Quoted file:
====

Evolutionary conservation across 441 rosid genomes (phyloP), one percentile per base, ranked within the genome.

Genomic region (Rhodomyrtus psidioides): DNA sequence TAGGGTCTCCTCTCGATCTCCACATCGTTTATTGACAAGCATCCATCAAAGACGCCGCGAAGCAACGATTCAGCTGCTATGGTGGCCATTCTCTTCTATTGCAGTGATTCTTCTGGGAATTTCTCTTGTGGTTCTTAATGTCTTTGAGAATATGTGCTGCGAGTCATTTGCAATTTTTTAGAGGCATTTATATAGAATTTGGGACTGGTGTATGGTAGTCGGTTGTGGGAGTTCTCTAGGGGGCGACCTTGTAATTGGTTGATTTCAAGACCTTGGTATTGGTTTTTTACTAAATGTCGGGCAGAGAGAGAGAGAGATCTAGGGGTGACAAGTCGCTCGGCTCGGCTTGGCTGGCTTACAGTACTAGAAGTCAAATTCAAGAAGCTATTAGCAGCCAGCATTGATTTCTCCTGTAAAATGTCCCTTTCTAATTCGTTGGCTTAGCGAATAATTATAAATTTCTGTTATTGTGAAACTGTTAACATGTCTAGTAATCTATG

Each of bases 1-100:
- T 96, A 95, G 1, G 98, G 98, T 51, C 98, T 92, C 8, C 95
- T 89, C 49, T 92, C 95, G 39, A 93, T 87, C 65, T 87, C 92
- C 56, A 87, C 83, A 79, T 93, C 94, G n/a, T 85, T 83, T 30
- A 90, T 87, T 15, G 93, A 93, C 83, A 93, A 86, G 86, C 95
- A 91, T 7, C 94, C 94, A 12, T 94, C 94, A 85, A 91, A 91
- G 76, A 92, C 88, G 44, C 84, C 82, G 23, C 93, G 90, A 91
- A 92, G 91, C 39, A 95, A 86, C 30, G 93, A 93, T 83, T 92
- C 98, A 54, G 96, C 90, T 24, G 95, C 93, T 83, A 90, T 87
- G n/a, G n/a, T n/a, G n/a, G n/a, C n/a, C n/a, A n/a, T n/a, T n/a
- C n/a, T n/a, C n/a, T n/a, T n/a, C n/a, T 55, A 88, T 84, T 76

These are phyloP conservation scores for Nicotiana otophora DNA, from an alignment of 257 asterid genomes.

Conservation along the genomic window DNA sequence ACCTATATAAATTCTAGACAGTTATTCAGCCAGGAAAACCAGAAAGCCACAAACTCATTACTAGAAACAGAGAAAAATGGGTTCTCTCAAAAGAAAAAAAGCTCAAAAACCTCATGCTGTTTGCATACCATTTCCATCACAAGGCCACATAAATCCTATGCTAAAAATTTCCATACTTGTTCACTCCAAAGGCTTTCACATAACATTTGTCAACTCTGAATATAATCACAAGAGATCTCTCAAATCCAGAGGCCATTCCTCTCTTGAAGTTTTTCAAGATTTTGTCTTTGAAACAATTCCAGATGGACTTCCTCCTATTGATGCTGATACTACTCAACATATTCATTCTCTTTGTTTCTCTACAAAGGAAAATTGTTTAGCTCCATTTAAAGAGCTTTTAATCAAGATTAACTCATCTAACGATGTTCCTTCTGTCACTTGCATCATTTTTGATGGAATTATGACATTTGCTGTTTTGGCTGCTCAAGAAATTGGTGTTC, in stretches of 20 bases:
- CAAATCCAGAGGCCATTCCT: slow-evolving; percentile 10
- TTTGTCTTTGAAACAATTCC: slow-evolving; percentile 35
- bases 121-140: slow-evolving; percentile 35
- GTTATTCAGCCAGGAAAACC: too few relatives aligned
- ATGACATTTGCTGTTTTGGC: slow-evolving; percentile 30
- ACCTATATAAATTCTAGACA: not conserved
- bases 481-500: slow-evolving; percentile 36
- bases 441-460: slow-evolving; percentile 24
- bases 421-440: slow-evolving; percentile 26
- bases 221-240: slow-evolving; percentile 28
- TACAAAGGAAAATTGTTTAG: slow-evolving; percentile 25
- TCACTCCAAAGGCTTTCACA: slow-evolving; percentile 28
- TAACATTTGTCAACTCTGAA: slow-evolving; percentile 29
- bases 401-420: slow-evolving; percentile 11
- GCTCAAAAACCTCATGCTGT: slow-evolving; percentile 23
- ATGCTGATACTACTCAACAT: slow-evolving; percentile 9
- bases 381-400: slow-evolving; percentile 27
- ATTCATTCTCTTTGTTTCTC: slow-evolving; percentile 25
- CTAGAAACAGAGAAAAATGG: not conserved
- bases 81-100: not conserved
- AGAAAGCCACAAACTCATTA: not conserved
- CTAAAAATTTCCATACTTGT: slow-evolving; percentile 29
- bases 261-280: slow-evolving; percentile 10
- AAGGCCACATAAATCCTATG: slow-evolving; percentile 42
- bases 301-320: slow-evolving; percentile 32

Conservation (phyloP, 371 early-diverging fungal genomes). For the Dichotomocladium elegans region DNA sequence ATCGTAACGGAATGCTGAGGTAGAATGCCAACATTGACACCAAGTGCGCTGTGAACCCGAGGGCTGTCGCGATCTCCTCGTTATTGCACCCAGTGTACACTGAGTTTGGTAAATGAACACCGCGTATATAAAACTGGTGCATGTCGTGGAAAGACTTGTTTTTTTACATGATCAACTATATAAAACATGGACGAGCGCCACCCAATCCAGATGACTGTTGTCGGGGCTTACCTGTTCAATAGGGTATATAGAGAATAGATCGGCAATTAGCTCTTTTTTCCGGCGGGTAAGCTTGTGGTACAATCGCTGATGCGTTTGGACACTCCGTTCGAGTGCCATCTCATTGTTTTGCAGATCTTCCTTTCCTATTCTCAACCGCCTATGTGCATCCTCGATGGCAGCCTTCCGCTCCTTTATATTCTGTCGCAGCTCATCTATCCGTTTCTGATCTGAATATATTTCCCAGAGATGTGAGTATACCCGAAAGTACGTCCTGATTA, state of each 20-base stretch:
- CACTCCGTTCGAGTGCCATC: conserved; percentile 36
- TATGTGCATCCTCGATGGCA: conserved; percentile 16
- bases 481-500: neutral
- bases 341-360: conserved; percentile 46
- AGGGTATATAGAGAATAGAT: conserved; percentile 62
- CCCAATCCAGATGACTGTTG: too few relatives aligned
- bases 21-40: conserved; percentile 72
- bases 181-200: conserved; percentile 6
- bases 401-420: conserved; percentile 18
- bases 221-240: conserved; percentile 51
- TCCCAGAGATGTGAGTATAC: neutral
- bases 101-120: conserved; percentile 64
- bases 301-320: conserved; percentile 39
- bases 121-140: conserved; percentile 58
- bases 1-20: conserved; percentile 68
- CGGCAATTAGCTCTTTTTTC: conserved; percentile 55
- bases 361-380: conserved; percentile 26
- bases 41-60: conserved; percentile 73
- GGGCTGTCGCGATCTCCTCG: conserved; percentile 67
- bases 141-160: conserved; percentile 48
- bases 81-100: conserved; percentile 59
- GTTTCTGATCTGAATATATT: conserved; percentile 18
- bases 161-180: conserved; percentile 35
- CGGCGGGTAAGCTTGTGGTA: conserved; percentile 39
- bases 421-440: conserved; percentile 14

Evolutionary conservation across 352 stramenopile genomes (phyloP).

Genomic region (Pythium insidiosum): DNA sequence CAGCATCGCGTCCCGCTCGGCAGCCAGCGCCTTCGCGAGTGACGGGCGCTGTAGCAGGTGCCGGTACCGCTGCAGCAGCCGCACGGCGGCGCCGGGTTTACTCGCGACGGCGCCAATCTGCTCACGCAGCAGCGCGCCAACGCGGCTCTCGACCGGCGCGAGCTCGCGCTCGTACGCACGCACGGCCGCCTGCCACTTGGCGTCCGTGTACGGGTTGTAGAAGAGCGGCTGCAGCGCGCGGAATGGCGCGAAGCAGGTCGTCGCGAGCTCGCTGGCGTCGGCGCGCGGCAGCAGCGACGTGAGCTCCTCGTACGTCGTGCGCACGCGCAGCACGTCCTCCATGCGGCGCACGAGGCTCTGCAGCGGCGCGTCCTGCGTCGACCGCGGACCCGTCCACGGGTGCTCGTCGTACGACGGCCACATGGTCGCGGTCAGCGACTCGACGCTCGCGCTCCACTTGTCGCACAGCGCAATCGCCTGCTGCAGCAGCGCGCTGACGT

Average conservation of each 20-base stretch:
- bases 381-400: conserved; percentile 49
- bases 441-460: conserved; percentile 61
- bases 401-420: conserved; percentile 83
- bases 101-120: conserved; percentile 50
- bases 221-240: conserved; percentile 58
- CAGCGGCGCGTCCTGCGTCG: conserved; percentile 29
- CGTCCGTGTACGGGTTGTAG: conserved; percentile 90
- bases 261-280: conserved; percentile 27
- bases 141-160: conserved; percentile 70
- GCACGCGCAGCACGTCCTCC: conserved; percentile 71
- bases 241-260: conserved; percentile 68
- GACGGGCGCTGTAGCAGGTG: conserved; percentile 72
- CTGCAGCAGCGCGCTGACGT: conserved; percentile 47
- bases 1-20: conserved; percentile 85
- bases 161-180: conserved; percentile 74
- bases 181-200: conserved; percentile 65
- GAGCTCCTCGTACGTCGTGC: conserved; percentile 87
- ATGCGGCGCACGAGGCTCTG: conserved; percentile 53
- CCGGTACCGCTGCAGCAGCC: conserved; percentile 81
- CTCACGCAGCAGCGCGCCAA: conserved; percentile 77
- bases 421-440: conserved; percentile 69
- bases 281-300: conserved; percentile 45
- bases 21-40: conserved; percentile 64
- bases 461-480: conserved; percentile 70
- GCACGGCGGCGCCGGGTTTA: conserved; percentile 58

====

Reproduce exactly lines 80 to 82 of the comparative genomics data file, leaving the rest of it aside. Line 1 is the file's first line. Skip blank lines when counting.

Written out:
- bases 241-260: conserved; percentile 68
- GACGGGCGCTGTAGCAGGTG: conserved; percentile 72
- CTGCAGCAGCGCGCTGACGT: conserved; percentile 47